The Community's College

Categories:  Features    Community
Wednesday, May 28th, 2014 at 8:31 AM

Often perceived as the “unsung heroes” of America’s educational system, community colleges play a critical role in educational development. They serve almost half of the undergraduate students in the United States, provide open access to postsecondary education, help prepare students for transfer to four-year institutions, offer workforce development and skills training, and present noncredit programs such as English as a Second Language or community enrichment programs alongside a variety of cultural activities.

According to the PA Commission of Community Colleges, Pennsylvania’s 14 community colleges provide high-quality, higher education and workforce training to approximately 500,000 individuals from around the Commonwealth each year. Of those individuals, 230,000 are undergraduate students. That’s roughly one out of every five undergraduate students in Pa. – as there are roughly 1.15 million undergraduate students studying in the Keystone state.

Yet our region is one of the most un-served areas statewide. That is, until now.

But over the last several years, the idea of a community college has been a hotbed topic for many throughout the Erie community. Although a community college system was established in Pennsylvania back in 1960, it wasn’t until around 2008 that the subject started to see any traction in the Erie area. At the time, the county prepared a feasibility study for the state. The local initiative, while extensively researched, showcased a number of compelling reasons for movement on the project, but it stalled mainly due to its critics.

One of the biggest arguments at the time the community college issue was up for debate was that Erie already boasted four major higher educational institutions and therefore this initiative was not actually necessary. What we may not ever fully grasp however, is that even with four universities within a stone’s throw, very few individuals in the community are receiving a post-secondary education.

In fact, as of last year, of the 100,000-plus population in the Erie City alone, while 86 percent of students have high school diplomas, only 21 percent boast bachelor’s degrees, and 8 percent hold graduate or professional degrees. In addition to educational averages, it isn’t difficult to recognize, given the departure of much of GE, alongside our current trends in industry, that there are a number of individuals who still need the skills required to meet the needs of our current labor market – for now and in the future.

So, while we have several great outlets providing quality education, many weren't taking advantage of it. Why?

Well, key roadblocks to accessing these outlets – time, money, flexibility, and on-the-job training – weren’t being addressed. One may argue that all the colleges and universities locally deal with these key issues on some level, and that is true; however, that’s simply not the name of their game and none can afford to offer these things to the extent that is necessary for many individuals – something a true community college will do.

But now, Edinboro University is helping to pave the way for an opportunity that may have never come to fruition otherwise – with their development of the Porreco College of Edinboro University, better known with its new moniker: “The Community’s College.”

Of the many Edinboro University administration members involved in this project – President Dr. Julie Wollman, Vice President for University Advancement, Tina Mengine, and the College of Science & Health Professions Dean, Dr. Nathan Ritchey are on the forefront of the university’s new development for the use of an already established and functional satellite of their institution. They all mirrored the same sentiments of the history of the project, as well as the great potential for the future, and they are ready to see the Erie community have its community college.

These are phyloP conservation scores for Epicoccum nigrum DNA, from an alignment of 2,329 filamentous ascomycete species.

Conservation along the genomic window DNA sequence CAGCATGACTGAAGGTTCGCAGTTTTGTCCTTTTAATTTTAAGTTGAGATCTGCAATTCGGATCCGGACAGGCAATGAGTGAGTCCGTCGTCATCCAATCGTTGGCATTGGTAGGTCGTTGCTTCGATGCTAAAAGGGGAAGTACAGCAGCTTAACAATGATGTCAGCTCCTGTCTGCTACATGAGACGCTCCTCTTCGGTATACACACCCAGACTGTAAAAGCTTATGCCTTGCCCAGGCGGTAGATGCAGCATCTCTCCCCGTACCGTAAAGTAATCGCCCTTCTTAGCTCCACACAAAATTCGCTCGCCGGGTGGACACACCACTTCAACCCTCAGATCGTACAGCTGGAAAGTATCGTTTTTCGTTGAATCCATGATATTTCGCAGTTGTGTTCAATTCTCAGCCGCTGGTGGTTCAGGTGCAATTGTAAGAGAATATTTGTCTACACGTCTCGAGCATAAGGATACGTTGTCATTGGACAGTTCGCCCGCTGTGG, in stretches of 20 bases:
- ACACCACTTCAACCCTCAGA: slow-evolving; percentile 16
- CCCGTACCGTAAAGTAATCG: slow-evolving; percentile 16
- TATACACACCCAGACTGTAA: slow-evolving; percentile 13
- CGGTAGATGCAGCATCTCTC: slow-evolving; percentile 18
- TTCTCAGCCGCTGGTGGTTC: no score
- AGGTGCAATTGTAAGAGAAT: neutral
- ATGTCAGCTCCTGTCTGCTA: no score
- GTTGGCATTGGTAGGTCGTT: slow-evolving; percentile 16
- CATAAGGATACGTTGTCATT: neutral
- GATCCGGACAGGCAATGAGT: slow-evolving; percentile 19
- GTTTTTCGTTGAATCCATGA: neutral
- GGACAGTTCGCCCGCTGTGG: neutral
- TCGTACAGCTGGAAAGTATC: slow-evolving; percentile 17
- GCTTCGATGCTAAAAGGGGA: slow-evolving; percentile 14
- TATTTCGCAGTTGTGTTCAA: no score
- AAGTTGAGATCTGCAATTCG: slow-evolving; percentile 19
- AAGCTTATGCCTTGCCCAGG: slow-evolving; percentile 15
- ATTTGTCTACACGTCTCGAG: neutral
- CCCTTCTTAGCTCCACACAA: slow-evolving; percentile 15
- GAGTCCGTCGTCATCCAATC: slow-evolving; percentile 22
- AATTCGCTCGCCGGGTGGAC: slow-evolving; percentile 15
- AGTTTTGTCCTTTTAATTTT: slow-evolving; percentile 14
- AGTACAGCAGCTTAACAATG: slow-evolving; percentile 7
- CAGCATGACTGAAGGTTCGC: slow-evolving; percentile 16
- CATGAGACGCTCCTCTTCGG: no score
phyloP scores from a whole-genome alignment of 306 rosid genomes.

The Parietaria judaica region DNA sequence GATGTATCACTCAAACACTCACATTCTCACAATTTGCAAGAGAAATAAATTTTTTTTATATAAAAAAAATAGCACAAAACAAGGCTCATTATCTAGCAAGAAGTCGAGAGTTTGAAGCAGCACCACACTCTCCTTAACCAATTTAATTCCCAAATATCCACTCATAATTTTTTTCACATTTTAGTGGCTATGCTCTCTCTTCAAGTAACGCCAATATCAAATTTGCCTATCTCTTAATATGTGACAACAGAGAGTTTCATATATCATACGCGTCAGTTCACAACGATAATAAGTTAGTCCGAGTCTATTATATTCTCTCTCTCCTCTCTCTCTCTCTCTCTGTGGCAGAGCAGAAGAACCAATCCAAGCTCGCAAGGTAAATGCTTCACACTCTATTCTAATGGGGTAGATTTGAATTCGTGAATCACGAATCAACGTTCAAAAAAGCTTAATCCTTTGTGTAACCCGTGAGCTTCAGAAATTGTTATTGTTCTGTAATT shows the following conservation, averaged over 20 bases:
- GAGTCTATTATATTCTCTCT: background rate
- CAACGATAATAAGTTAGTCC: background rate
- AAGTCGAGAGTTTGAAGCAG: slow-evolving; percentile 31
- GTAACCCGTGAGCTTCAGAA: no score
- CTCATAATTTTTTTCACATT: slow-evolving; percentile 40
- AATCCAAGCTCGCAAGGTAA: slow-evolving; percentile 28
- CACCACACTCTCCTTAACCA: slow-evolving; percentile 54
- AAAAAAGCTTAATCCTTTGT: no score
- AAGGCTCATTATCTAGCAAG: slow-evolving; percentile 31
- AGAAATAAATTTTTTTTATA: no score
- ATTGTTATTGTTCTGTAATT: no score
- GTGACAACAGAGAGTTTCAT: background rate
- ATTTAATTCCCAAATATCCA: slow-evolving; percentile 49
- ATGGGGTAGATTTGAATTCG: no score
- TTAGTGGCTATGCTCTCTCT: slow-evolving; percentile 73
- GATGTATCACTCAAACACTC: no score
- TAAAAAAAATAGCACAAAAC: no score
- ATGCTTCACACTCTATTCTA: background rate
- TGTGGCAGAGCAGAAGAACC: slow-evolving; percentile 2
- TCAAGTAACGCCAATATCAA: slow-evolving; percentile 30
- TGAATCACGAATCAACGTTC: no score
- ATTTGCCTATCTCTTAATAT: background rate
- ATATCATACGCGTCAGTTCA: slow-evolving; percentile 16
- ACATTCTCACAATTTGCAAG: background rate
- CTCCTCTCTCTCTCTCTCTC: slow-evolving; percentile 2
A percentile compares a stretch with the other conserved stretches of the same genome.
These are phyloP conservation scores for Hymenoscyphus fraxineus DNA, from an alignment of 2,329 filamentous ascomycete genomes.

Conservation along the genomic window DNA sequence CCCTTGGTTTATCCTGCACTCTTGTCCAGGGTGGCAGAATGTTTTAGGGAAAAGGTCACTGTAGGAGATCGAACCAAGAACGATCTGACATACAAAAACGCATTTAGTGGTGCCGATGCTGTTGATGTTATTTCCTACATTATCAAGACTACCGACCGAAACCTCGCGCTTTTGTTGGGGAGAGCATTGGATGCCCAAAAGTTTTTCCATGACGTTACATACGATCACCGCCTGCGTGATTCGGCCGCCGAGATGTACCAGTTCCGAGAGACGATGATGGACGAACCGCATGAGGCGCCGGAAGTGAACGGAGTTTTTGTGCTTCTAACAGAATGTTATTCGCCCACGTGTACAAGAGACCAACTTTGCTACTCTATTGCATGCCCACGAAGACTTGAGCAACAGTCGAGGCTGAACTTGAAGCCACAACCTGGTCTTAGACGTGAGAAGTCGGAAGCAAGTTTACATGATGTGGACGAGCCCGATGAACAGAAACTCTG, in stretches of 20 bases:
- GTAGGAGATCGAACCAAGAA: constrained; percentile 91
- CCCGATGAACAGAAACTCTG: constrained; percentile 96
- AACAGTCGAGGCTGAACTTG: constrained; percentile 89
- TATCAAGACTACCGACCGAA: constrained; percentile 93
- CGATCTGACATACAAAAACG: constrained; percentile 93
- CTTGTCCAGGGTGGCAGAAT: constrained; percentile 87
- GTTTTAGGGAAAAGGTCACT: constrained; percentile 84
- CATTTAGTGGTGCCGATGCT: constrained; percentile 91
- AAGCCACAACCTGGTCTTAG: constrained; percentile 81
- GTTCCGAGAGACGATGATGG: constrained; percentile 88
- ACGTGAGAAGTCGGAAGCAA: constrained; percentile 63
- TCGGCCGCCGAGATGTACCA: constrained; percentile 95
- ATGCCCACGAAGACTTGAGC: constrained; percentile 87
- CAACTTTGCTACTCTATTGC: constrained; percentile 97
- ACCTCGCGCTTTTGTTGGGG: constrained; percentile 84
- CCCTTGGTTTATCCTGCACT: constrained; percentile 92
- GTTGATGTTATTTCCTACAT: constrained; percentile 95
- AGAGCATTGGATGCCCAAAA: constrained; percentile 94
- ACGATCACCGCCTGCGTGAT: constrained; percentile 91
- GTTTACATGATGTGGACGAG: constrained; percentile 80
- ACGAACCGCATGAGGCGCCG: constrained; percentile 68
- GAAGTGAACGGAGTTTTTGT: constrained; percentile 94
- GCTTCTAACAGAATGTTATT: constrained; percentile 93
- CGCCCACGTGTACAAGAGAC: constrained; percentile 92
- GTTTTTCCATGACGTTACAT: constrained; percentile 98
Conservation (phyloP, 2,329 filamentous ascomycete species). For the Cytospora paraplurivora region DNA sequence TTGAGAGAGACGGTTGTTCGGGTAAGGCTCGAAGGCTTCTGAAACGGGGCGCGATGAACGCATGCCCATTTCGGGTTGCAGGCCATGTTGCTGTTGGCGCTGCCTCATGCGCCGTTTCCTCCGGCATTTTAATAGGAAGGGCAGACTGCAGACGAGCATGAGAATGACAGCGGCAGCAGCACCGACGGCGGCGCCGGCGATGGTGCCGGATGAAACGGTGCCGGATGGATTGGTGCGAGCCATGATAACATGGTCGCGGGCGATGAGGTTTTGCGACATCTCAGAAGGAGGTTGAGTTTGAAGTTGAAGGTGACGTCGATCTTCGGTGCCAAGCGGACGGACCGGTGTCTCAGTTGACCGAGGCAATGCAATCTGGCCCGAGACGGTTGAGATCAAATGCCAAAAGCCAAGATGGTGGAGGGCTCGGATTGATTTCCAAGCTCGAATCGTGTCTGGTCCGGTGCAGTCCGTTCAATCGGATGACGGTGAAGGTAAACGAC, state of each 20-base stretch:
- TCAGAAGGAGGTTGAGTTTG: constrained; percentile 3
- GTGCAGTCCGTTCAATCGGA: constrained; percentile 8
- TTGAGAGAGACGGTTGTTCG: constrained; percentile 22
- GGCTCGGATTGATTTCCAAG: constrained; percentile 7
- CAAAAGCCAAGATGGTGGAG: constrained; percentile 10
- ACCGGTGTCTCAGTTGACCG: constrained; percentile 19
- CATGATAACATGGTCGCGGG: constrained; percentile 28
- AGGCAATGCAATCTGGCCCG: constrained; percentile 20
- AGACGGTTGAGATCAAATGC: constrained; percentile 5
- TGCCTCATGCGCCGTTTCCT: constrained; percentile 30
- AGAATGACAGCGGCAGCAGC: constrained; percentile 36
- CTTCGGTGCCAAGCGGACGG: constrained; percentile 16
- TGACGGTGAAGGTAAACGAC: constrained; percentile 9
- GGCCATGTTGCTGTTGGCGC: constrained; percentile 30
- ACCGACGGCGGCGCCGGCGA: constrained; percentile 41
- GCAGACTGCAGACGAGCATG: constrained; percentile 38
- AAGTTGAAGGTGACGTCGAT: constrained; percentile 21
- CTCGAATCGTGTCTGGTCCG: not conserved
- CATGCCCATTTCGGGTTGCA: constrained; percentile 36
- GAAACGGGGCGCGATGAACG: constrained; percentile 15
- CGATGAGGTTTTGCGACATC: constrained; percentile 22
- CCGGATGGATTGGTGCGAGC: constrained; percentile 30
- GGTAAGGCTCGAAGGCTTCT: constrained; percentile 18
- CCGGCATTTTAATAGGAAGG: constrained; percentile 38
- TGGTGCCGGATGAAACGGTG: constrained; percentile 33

“When President Wollman started about 18 months ago, one of the first things we did was initiate a strategic plan for the community,” Mengine explains. “We had been through multiple presidents over a very short period of time, so we knew we needed to set a roadmap for the future. As part of that plan, we needed to address the Porreco Center, as we knew we needed to do more with that campus and the community so we decided to try to look at filling the void of the community college.”

Wollman adds, “But if that hadn’t been endorsed during the planning process and recognized as a valuable initiative with all of the constituents with the university, I don’t think we would have gone ahead with it.”

It wasn’t until seven months ago, however, that the bulk of the planning process started.

“We hired a new dean, Dr. Nathan Ritchey – from Youngstown State [University]. He just happened to have experience in this arena as he worked on the community college plan there,” Mengine adds. “So, we had this wonderful benefit of his research in Youngstown – especially as the town is similar in terms of market. With him on board, it just really all fell into place.”

Fast-forward seven months later and the group worked out everything in terms of programming and finances. The concept of the Community’s College is that, unlike before, it will now be a fully self-sustaining campus.

“We are going to have major upgrades to the property – the programming will all be right on that campus,” according to Mengine. “The goal is to create an associate degree or certificate program that a student can complete in its entirety at Porreco, without ever having to go out to the University. And then when the student is finished, they can go directly into the workforce, or go apply to any four year college and transfer those credits.”

The 26-acre facility is actually already equipped with state-of-the-art classrooms – but those upgrades will include exterior enhancements, a 90-seat lecture hall, a science lab/agricultural incubator, a campus bookstore, and a café.

The programming is especially important to this project. Currently, there are four associate degrees, alongside a certificate program offered at the Porreco College. In addition, students can take courses to help contribute to requirements necessary to earn an associate’s or bachelor’s degree. And they are continuing to expand upon their programming, creating specialized degrees by working with individual businesses, education and non-profit communities to help create a variety of more targeted programs.